From the steps of the colegiata the huge coats of arms wrap around corners or stand beween balconies dripping with flowers- Santillana was an aristocratic town and the coat of arms (escudos) proved the wealth and power of the past owners-even today the size and details of the escudos are impressive. The biggest of the big escudos in Santialla belongs to the Casa de los Hombrones (House of the Big men...haha) where two nearly life size soldiers stand guard between the balconies. Diego spent a weekend at this particular house when he was in college-today the house has been converted into a tourist shop, restaurant and terrace-but he says that it was the scariest night he'd ever spent anywhere-heavy wooden stairs, dark brocade curtains, paintings of old owners watching your every move...(read more about it on his website Contraportada here)

Santiallana is for wandering and wondering, imagining a medieval past-a lovely stop before heading into the Picos de Europa and Austurias. (ps...just a few miles from Santillana are the Altamira caves-prehistoric cave paintings- really really wanted to go, but by the time we left Santillana it was too late, on the agenda for next time.)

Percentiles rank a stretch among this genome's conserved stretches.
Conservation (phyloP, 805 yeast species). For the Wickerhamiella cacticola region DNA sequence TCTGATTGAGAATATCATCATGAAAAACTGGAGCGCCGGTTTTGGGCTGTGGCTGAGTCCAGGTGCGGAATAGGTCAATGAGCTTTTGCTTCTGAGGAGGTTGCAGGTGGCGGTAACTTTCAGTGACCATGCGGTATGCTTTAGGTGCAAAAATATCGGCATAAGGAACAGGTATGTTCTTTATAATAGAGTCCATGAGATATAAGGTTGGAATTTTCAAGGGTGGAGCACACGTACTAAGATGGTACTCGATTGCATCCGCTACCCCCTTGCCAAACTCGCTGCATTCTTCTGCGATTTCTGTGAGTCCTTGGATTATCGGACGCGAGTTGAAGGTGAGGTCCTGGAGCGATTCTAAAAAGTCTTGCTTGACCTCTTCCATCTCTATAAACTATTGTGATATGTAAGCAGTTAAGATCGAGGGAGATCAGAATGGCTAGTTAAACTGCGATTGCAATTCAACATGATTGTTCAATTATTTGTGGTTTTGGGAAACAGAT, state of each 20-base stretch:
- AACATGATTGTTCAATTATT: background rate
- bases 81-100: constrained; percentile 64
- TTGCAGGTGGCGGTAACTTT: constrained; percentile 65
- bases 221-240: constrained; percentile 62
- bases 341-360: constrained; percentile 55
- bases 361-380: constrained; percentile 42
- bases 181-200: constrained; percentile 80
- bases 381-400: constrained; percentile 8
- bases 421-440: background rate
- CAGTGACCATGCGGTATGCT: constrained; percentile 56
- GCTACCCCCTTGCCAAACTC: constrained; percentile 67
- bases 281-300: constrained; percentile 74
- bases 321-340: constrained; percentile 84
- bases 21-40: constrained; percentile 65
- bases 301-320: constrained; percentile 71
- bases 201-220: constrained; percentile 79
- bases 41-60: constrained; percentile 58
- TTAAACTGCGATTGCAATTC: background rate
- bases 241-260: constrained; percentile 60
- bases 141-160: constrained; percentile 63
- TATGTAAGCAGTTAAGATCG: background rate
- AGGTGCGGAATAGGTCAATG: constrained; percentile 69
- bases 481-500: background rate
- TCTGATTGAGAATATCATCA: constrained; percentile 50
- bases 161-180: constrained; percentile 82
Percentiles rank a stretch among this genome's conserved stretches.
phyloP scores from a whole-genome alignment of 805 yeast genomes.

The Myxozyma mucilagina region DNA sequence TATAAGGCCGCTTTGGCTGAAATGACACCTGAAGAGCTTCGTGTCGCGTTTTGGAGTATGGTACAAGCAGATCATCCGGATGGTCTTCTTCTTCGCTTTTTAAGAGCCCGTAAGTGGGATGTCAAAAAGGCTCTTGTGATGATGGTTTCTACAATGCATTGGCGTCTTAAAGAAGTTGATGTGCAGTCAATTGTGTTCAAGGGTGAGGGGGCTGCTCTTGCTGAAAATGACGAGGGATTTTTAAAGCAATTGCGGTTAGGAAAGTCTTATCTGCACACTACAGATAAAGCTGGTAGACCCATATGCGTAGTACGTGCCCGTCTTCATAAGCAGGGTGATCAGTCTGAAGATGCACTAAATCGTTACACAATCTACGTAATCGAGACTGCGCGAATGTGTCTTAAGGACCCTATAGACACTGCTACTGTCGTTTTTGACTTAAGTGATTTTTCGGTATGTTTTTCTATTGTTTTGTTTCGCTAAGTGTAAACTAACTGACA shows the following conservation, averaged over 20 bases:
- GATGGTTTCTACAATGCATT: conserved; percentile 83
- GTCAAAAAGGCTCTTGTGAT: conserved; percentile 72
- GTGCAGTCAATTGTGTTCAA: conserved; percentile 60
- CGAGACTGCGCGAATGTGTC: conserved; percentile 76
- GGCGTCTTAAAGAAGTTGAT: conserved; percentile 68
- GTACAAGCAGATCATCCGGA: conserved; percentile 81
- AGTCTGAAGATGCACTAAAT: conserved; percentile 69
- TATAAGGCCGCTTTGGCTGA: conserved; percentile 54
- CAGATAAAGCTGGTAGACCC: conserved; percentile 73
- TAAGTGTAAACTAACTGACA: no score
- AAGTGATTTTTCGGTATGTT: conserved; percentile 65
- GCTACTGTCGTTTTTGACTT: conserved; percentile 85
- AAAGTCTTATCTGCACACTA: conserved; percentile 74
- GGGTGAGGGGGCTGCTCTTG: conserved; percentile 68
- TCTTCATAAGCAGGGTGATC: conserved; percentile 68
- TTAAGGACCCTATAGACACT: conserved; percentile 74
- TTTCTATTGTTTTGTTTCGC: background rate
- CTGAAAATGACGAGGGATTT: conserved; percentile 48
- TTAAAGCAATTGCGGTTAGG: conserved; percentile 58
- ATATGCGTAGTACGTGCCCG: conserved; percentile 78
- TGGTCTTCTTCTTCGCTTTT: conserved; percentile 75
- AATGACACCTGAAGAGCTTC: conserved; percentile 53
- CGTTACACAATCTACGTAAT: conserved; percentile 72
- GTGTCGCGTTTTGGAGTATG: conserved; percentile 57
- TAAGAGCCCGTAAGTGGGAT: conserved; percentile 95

Wednesday, August 17, 2011

Santander...one beach, two beach, three beach, four

   After a whirlwind day in culture packed Bilbao (forgot to add that we were serenaded in the Bilboan evening as Arcade Fire's outdoor concert next to the Guggenheim) and a lightening quick sleep, we were on the road again headed east to Santander. The bulk of the plan for Santander was beach, beach, and more beach- we were lucky to finally have some hot and sunny weather as we headed out of Bilbao. 
   When we arrived to the port of Santander (and probably the cleanest pension I've ever seen) the sun was even brighter than in Bilbao and we were ready for some beach, so we quickly changed, and headed to the sea. Diego had some inside info on Santander via an old friend, and we decided to head to Playa El Puntal on a ferry service that goes back and forth from the peninsula to the city every 20 minutes for just about 3.50 euros round trip.